The Boys in the Band saw the day in 1968 on Broadway. Written by Mart Crowley, it present to the public a group of homosexual men, gathered in a New-York apartment to celebrate a birthday party. Huge shock at a time where society hasn’t faced the tragedy of AIDS and the empowerment of the LGBTQ+ community, it seems this play was one of the impulses for Stonewall’s riots one year later.
Shot like a movie for the first time in 1970, The Boys in the Band is updated in 2018, in Broadway again by Joe Mantello. With some very famous gay actors such as Jim Parson, the young Charlie Carver, or Matt Bomer, the adaptation knows a tremendous success. Nominated in two categories at the 2019 Tony Awards, it wins the Best Play Renewal. This is enough for Netflix to grab its wallet and adapt again this dramatic comedy, in front of a camera and far away from a stage this time.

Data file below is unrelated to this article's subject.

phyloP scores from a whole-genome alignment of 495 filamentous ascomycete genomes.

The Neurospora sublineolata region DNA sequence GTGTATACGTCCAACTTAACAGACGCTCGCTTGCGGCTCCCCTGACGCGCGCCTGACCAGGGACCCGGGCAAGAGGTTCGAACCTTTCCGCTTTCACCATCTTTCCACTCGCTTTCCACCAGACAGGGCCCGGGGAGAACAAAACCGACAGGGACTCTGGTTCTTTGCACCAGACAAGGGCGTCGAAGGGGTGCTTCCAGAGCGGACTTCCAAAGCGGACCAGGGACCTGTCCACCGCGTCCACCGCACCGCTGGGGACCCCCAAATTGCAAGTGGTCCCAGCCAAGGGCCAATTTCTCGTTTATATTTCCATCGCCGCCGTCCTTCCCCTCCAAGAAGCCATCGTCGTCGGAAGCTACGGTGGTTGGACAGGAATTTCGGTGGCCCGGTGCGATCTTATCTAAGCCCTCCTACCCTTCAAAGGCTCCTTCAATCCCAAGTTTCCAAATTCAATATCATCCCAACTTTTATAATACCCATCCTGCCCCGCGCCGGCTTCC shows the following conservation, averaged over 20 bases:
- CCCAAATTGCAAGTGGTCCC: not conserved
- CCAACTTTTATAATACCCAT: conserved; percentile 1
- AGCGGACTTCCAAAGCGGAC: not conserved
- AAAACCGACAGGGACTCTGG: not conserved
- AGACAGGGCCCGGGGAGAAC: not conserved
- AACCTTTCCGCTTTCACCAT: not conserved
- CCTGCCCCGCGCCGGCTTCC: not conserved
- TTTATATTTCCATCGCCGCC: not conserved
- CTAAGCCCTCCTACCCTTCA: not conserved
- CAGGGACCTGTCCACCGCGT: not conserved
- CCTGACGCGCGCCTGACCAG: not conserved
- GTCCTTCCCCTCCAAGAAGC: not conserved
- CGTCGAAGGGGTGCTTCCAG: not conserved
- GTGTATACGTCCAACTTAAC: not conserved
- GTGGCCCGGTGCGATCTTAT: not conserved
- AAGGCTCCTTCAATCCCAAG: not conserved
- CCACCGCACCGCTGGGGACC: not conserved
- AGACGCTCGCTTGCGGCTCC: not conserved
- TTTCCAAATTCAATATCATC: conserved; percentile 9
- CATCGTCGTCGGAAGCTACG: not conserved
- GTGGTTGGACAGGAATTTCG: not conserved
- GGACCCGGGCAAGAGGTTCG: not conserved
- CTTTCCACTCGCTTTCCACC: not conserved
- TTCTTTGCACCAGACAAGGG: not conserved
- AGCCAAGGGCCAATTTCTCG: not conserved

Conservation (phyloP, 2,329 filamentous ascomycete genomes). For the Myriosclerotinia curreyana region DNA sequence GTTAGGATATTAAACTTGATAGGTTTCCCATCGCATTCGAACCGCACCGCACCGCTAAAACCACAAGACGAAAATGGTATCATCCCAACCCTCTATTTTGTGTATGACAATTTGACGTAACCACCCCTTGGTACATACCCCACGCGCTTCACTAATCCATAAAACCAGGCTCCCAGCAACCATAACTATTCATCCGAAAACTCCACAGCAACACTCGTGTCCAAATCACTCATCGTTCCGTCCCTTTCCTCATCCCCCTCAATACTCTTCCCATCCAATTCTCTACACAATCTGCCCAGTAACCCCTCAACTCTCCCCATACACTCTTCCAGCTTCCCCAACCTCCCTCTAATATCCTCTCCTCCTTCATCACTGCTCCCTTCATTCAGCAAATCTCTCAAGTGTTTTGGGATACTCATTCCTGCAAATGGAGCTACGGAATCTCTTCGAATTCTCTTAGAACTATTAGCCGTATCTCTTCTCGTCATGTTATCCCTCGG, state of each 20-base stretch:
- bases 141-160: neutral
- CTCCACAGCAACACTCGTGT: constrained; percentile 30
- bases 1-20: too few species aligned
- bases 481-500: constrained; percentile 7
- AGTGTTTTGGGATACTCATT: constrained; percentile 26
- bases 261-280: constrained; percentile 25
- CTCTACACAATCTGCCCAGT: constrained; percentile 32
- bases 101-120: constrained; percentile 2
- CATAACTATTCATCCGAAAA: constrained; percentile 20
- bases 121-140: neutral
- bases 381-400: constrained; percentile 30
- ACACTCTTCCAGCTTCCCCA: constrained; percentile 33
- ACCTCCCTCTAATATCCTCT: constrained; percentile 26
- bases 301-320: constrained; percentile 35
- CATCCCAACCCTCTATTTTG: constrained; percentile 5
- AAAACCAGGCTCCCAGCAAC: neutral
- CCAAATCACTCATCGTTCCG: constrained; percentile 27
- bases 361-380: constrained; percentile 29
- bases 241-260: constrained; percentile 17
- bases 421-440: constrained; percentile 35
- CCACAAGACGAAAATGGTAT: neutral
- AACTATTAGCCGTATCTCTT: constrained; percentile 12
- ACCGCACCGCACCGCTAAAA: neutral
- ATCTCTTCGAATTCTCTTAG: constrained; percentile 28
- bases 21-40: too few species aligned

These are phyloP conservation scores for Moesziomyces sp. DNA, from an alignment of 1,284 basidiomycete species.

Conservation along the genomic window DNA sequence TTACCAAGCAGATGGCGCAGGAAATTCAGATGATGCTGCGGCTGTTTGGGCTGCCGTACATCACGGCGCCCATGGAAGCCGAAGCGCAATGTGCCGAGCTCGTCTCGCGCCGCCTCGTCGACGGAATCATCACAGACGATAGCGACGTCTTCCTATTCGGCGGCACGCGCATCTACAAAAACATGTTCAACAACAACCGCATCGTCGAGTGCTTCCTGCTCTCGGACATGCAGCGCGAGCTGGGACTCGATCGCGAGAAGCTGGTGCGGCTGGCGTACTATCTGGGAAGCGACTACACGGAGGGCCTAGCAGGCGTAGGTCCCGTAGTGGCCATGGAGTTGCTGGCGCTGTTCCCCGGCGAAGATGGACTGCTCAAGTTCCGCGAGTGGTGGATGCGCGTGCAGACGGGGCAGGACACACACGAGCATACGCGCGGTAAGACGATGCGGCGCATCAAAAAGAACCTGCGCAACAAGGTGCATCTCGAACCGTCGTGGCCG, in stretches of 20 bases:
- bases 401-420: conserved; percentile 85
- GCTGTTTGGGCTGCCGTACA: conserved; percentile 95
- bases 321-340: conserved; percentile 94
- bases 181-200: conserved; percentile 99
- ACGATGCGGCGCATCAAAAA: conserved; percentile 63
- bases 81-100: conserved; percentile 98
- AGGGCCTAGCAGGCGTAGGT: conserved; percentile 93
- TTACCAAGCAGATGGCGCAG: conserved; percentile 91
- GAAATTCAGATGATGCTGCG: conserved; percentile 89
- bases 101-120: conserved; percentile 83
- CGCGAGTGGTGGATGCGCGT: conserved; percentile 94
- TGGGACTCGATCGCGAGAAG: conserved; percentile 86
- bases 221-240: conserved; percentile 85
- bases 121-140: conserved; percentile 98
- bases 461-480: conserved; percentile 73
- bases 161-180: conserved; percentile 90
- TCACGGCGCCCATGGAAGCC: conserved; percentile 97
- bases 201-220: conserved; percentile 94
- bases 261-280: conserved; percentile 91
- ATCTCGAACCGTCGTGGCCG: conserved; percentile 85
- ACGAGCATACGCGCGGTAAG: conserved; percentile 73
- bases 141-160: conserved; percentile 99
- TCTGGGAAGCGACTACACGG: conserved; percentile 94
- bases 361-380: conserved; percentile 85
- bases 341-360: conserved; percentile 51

And it’s amazing, to say the least. Even if you may need a few minutes to be fully occupied by the movie, the energy that emerges will cheer up even the most dubious viewer. The characters are unique and wonderfully played, the music plunges us in a rather pleasant nostalgia and we discover with emotion the fight of these gay men, trying to fully live in a society trapped in prejudices. Unfortunately still very accurate, subjects such as religion and homosexuality or the search for identity are dealt with remarkably, not too lightly, and not too dramatically. And to top all of that, Joe Mantello offers us some very original and beautiful camera movements, conveying the impression of being in the middle of the party. A movie to watch absolutely.